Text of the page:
Tactical Analysis: Portugal 2-0 Uruguay

After being held to a 0-0 draw against South Korea, Uruguay manager Diego Alonso made several changes to his line-up with Guillermo Varela coming in for Facundo Pellistri, Sebastián Coates coming in for Martín Cáceres and Edinson Cavani replacing Luis Suárez. La Celeste went with a 3-5-2 formation with Coates playing alongside Diego Godín and José María Giménez in the back three whilst Portugal went with a 4-3-1-2 with William Carvalho and Pepe replacing the injured Otávio and Danilo Pereira and Nuno Mendes coming in for Raphaël Guerreiro at left back.



Uruguay’s High Press

At first, Portugal tried to build through Bernardo Silva dropping to the right side, whilst João Cancelo would move forward on the right side, and Bruno Fernandes would move from the attacking midfielder position into the right half-space.


In return, Uruguay pressed man to man across the field, both center forwards would press center backs, Rodrigo Bentancur would press Rúben Neves, and as a reaction to Bernardo Silva’s movement, Matías Vecino followed him to the right flank, Mathías Olivera would press Cancelo, and Federico Valverde with William Carvalho.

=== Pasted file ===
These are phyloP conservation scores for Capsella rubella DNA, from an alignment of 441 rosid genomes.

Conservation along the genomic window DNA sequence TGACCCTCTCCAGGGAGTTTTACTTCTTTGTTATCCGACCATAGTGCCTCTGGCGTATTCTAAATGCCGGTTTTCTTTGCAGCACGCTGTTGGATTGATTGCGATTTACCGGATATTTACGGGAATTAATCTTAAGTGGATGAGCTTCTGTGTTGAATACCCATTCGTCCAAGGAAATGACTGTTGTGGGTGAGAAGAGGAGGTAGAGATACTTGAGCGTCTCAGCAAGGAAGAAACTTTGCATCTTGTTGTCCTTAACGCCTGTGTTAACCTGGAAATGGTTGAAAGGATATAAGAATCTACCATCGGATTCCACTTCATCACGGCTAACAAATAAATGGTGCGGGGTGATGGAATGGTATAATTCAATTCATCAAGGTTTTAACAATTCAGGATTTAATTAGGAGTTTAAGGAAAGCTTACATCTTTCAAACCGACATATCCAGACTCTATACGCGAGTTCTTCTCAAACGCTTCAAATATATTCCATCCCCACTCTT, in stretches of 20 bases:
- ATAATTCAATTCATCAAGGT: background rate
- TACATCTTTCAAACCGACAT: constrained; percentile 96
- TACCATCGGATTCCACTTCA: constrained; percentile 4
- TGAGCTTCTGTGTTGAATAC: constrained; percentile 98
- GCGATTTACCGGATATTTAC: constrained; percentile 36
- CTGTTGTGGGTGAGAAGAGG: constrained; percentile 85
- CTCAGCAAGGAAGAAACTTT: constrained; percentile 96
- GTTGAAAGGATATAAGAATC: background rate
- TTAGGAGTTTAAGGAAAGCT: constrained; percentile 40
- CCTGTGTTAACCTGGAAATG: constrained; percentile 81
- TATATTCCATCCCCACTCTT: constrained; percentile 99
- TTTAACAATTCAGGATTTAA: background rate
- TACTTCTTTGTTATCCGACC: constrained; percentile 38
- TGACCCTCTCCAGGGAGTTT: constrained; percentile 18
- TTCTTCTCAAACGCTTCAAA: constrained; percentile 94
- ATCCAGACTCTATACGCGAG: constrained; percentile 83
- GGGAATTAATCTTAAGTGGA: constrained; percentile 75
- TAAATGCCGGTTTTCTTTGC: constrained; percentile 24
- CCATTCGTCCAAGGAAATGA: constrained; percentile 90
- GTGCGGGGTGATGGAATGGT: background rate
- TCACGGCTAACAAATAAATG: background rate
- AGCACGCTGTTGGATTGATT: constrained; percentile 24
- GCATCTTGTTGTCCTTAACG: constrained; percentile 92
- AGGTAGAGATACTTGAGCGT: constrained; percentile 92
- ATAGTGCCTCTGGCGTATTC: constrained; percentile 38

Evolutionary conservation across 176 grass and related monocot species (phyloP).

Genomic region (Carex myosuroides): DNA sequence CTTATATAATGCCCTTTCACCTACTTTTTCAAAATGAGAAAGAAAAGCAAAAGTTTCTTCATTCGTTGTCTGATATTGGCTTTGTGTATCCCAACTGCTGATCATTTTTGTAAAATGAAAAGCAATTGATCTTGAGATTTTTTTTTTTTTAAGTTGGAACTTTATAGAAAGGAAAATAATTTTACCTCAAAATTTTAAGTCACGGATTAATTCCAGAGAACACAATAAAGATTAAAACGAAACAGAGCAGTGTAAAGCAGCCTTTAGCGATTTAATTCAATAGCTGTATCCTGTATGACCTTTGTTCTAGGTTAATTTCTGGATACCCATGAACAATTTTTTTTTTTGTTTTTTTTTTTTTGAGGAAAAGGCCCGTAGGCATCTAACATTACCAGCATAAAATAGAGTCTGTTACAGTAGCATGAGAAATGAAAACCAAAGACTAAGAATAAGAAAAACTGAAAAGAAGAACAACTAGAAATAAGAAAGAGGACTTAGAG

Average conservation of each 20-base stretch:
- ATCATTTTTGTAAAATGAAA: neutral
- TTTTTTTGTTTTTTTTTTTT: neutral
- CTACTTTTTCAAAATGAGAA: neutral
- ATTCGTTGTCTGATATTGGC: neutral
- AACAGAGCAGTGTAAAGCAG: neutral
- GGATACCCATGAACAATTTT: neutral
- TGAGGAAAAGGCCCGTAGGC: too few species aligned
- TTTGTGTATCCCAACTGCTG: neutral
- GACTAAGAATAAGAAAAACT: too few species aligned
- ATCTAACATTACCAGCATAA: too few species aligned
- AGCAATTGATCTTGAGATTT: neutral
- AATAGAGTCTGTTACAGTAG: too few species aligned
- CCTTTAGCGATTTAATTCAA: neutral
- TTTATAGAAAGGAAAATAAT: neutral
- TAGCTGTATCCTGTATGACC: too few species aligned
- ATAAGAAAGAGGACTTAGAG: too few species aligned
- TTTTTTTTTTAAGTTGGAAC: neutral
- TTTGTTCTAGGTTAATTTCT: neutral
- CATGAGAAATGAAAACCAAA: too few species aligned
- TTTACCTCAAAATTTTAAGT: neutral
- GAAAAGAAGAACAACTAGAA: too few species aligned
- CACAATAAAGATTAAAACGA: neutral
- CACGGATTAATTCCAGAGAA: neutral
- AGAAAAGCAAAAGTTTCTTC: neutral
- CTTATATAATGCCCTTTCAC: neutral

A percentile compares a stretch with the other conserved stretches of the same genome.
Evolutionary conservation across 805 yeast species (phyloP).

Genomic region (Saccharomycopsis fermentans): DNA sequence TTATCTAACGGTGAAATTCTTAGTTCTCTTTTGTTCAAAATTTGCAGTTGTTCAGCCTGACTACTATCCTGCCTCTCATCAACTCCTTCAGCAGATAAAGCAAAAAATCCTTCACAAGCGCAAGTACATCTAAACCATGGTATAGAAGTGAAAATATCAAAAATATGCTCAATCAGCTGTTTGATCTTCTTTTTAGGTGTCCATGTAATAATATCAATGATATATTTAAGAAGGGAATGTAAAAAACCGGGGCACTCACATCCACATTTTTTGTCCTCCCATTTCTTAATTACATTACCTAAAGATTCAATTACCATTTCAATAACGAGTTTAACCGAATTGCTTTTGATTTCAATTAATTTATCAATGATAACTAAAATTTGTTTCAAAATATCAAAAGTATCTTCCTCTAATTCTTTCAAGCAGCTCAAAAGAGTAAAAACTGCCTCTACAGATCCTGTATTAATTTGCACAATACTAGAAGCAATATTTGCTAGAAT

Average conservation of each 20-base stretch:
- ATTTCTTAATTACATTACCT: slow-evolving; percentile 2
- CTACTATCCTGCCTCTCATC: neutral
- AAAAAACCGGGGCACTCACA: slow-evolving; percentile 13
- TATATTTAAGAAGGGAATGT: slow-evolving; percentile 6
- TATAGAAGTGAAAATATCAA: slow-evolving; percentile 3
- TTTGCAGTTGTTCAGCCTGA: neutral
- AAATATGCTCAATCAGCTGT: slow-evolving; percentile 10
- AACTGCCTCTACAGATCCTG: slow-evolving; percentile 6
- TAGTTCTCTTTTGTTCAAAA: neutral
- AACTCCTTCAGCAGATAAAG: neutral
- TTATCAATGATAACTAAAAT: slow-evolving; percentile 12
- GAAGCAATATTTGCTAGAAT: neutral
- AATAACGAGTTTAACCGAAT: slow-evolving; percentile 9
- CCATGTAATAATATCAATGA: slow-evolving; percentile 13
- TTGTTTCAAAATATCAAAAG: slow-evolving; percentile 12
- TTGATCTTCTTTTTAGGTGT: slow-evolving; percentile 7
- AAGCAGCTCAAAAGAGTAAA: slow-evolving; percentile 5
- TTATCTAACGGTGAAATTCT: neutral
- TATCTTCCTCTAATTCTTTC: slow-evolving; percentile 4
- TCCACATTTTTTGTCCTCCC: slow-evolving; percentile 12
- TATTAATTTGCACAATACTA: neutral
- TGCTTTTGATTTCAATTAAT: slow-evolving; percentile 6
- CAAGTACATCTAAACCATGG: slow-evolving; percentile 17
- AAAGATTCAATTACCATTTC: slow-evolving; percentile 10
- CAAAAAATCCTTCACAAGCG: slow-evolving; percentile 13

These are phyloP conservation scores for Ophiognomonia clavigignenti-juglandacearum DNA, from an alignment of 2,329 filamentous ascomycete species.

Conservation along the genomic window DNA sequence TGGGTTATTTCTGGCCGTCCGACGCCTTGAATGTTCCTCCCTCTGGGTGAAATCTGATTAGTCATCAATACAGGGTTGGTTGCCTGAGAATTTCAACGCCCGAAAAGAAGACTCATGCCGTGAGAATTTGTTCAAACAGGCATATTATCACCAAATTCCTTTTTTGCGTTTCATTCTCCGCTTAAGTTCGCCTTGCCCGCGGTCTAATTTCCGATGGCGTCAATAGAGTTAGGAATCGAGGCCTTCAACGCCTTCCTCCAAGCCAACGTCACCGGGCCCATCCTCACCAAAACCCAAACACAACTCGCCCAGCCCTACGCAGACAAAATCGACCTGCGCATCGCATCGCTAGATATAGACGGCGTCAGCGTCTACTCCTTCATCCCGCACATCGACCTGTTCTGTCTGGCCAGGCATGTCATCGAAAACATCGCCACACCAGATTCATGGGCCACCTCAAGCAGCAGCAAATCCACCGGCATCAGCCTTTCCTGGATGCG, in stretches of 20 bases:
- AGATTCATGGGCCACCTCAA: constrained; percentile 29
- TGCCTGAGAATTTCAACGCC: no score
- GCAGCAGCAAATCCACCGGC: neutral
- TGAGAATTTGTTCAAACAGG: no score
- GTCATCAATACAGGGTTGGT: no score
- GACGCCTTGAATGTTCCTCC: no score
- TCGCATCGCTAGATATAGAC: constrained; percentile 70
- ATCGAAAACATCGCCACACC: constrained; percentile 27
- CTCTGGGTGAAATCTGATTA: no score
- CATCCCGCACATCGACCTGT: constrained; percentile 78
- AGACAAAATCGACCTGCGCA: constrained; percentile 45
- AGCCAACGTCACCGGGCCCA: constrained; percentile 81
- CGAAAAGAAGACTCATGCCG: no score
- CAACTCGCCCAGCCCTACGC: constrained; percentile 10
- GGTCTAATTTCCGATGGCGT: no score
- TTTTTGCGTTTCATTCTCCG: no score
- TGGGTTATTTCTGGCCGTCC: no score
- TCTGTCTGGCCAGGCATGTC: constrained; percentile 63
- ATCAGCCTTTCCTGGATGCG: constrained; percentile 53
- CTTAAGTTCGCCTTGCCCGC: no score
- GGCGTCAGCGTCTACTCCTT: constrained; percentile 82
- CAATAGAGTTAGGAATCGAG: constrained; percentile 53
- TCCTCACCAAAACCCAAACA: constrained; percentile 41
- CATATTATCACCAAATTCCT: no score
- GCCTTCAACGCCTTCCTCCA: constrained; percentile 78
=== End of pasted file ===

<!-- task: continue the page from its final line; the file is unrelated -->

Despite Varela pushing inside, he would continue to monitor Nuno Mendes’ position in case the game switched to the left, and Coates would go and follow Bruno into the half-space, with 2v2 in the back. All these movements created a 6v6 situation on the right side, with no option for Portugal but to send a long pass to Cristiano Ronaldo who tries to win the second ball. Uruguay won the header and kept possession after that.



Another build-up variation would see Portugal try to use Ruben Neves dropping between the center backs, where Rodrigo Bentancur couldn’t follow him, Matías Vecino would follow William Carvalho, Federico Valverde would press Bernardo Silva, and Rodrigo Bentancur is Uruguay’s free man in midfield. The midfield is marked, and Portugal is forced to build up on the right side, but a bad reception from Cancelo makes it much easier for Olivera to press him and win the ball, which later became a dangerous attacking transition for La Celeste.


The third Portuguese variation by Fernando Santos was using Cristiano Ronaldo on the flank wherever the ball is. For example, if they’re trying to build up from the left side, Ronaldo would try to receive behind the wing-back who would press the Portuguese full-back. Uruguay would simply move the ball-sided center back to cover this space and prevent Ronaldo from receiving, but this scheme failed due to both poor execution from Portugal and high awareness of covering spaces from Uruguay’s defenders.


Portugal depended on long balls most of the time after that, failing to build up from the back due to the number of transitions that could have happened if they kept it this way. We need to improve in our combinations and to prevent our opponents from attacking our area. There are things to improve, but we need to focus on positive aspects,” said Fernando Santos, admitting that his team faced a problem creating good passing combinations which led to losing the ball in their own half many times.